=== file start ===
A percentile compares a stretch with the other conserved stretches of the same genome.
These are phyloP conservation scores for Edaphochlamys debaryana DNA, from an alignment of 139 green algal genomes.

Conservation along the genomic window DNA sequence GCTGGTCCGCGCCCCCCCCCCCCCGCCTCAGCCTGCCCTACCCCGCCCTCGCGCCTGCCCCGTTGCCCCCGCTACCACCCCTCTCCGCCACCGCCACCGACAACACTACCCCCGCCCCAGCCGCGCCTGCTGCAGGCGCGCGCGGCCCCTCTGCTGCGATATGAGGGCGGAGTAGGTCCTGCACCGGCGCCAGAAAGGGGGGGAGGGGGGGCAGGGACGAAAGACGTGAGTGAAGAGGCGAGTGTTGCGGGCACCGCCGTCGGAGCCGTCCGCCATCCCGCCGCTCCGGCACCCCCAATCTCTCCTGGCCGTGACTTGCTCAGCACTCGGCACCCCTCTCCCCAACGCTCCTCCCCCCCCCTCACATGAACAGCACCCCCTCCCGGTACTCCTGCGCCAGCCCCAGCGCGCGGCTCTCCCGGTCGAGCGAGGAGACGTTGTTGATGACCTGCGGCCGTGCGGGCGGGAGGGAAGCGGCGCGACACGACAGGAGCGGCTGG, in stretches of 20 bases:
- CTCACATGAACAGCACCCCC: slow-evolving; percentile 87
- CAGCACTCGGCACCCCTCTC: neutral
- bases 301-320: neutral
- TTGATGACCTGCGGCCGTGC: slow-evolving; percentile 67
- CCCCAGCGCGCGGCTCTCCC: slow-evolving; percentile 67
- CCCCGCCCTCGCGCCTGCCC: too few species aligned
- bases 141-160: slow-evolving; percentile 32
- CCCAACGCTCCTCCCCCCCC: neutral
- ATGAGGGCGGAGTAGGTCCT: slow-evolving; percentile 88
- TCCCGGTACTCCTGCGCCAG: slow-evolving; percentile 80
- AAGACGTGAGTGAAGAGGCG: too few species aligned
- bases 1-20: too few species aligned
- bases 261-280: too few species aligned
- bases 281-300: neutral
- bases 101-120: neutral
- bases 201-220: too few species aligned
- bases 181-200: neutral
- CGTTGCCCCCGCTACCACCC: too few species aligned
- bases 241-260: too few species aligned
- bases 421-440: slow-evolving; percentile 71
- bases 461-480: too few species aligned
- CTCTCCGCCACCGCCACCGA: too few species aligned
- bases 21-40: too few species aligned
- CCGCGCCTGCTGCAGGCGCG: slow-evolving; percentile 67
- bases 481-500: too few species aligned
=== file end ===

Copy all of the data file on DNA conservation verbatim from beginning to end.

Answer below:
A percentile compares a stretch with the other conserved stretches of the same genome.
These are phyloP conservation scores for Edaphochlamys debaryana DNA, from an alignment of 139 green algal genomes.

Conservation along the genomic window DNA sequence GCTGGTCCGCGCCCCCCCCCCCCCGCCTCAGCCTGCCCTACCCCGCCCTCGCGCCTGCCCCGTTGCCCCCGCTACCACCCCTCTCCGCCACCGCCACCGACAACACTACCCCCGCCCCAGCCGCGCCTGCTGCAGGCGCGCGCGGCCCCTCTGCTGCGATATGAGGGCGGAGTAGGTCCTGCACCGGCGCCAGAAAGGGGGGGAGGGGGGGCAGGGACGAAAGACGTGAGTGAAGAGGCGAGTGTTGCGGGCACCGCCGTCGGAGCCGTCCGCCATCCCGCCGCTCCGGCACCCCCAATCTCTCCTGGCCGTGACTTGCTCAGCACTCGGCACCCCTCTCCCCAACGCTCCTCCCCCCCCCTCACATGAACAGCACCCCCTCCCGGTACTCCTGCGCCAGCCCCAGCGCGCGGCTCTCCCGGTCGAGCGAGGAGACGTTGTTGATGACCTGCGGCCGTGCGGGCGGGAGGGAAGCGGCGCGACACGACAGGAGCGGCTGG, in stretches of 20 bases:
- CTCACATGAACAGCACCCCC: slow-evolving; percentile 87
- CAGCACTCGGCACCCCTCTC: neutral
- bases 301-320: neutral
- TTGATGACCTGCGGCCGTGC: slow-evolving; percentile 67
- CCCCAGCGCGCGGCTCTCCC: slow-evolving; percentile 67
- CCCCGCCCTCGCGCCTGCCC: too few species aligned
- bases 141-160: slow-evolving; percentile 32
- CCCAACGCTCCTCCCCCCCC: neutral
- ATGAGGGCGGAGTAGGTCCT: slow-evolving; percentile 88
- TCCCGGTACTCCTGCGCCAG: slow-evolving; percentile 80
- AAGACGTGAGTGAAGAGGCG: too few species aligned
- bases 1-20: too few species aligned
- bases 261-280: too few species aligned
- bases 281-300: neutral
- bases 101-120: neutral
- bases 201-220: too few species aligned
- bases 181-200: neutral
- CGTTGCCCCCGCTACCACCC: too few species aligned
- bases 241-260: too few species aligned
- bases 421-440: slow-evolving; percentile 71
- bases 461-480: too few species aligned
- CTCTCCGCCACCGCCACCGA: too few species aligned
- bases 21-40: too few species aligned
- CCGCGCCTGCTGCAGGCGCG: slow-evolving; percentile 67
- bases 481-500: too few species aligned